A recent report by the U.S. Small Business Administration’s Office of Advocacy provides detailed data about the state of small business funding.
The data illustrates some of the challenges and opportunities for small business owners in 2018. In Small Business Funding by The Numbers: What Every Entrepreneur Should Know, we take a closer look at the report and its implications for entrepreneurs.
The Scope of Small Business in the United States
The report indicates that 99 percent of all businesses in the United States are small businesses, with 29.6 million such companies. Those companies employ 59.6 million people or 47.8 percent of all U.S. workers.
Small businesses comprise 97 percent of all U.S. exporters and contributed 1.4 million net new jobs for the year (2014) the assessment was completed.
A closer look at the most recently studied time period, the second quarter of 2015, shows a net gain in new businesses and jobs, but the margin is thin. In that period, there were 234,000 new small businesses with 213,000 companies exiting the economy. (A company is considered exited when it goes from at least one employee to none and remains closed for at least a year.)
Those new companies generated 839,000 jobs that quarter while the closed companies resulted in the loss of 735,000 jobs.
Small businesses cover a range of sectors, with the top five being:
- Health care and social assistance (8.56 million employees)
- Accommodations and food service (7.71 million)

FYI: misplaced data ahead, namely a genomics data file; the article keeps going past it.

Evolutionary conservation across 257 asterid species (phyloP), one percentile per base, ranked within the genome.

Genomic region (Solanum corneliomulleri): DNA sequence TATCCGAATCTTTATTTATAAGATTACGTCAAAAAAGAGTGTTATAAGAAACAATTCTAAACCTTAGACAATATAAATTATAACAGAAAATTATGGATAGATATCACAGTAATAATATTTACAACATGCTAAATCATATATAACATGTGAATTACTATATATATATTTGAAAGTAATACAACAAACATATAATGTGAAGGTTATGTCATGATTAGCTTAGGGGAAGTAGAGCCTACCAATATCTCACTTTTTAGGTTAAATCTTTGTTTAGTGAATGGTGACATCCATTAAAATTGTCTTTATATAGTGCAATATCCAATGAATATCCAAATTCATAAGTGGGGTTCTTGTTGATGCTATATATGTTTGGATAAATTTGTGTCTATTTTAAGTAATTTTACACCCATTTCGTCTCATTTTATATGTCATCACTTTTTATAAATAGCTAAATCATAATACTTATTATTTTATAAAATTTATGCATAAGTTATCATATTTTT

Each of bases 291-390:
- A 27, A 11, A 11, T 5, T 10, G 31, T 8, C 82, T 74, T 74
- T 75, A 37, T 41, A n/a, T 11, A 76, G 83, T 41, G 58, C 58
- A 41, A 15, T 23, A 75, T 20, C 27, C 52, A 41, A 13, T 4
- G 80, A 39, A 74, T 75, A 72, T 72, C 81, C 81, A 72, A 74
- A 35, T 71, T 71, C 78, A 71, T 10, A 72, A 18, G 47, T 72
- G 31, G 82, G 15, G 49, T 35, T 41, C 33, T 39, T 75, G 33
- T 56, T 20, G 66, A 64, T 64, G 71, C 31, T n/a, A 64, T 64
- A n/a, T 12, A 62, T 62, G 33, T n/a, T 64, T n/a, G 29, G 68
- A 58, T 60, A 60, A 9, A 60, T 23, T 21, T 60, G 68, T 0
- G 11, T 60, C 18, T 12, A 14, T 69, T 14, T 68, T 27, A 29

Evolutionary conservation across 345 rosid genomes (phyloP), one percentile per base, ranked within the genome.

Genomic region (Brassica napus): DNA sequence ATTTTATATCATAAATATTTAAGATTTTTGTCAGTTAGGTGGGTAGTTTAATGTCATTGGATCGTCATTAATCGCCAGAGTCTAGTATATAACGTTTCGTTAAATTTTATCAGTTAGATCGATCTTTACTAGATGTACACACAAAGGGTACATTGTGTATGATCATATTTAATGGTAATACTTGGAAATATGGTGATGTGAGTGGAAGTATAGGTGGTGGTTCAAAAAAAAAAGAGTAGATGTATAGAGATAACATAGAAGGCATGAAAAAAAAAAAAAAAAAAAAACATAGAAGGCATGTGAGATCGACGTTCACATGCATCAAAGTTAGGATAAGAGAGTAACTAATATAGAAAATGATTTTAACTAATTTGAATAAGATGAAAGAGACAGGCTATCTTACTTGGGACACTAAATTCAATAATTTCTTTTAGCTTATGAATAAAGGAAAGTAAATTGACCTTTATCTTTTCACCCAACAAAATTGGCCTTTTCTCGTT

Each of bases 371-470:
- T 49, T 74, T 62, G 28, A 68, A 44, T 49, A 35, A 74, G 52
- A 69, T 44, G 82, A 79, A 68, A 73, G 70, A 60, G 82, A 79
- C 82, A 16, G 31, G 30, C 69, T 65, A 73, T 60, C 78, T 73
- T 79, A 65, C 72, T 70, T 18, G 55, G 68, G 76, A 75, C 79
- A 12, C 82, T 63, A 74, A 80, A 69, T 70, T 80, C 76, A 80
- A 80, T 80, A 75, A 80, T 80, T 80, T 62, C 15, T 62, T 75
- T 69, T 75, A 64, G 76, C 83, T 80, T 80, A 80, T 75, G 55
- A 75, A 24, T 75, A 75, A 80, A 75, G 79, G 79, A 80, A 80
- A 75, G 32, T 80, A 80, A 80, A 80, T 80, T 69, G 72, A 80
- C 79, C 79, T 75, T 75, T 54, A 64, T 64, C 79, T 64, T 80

- Retail trade (5.44 million)
- Manufacturing (5.11 million)
- Professional, scientific, and technical services (4.98 million)
Small Business Funding Basics
Small businesses are an essential component of borrowing for business, according to the SBA. In 2015, small business loans totaled about $600 billion, with the National Small Business Association noting that nearly three quarters, or 73 percent, of all small businesses used financing in the past 12 months.
Access to capital is essential for small businesses. The SBA reports the top four reasons that businesses opt for financing as:
- Start-up costs to begin a new business
- Purchasing inventory
- Business expansion
- Strengthening the company’s overall financial position
Companies typically resort to two types of financing: debt (typically provided by bank loans) and equity (provided by venture capital or angel investing). The type of financing businesses seek depends largely on the need and size of the investment.
There are, of course, other options for small business owners, including using personal savings, crowdfunding, online lending, loans from family and friends, personal and business credit cards, and the use of 401(k) and IRA savings.
New Businesses Lack Access, Use of Funding
According to the SBA, a quarter of all new businesses do not rely on any source of financing and heavily rely on their own funds to start the business, with more than half relying on their own savings. The agency lists the top sources for funding new businesses as:
- Personal savings (57 percent)
- No startup capital (25 percent)
- Personal credit cards (8 percent)
- Bank loans (8 percent)
- Other personal assets (6 percent)
- Home equity (3 percent)
- Business credit cards (2 percent)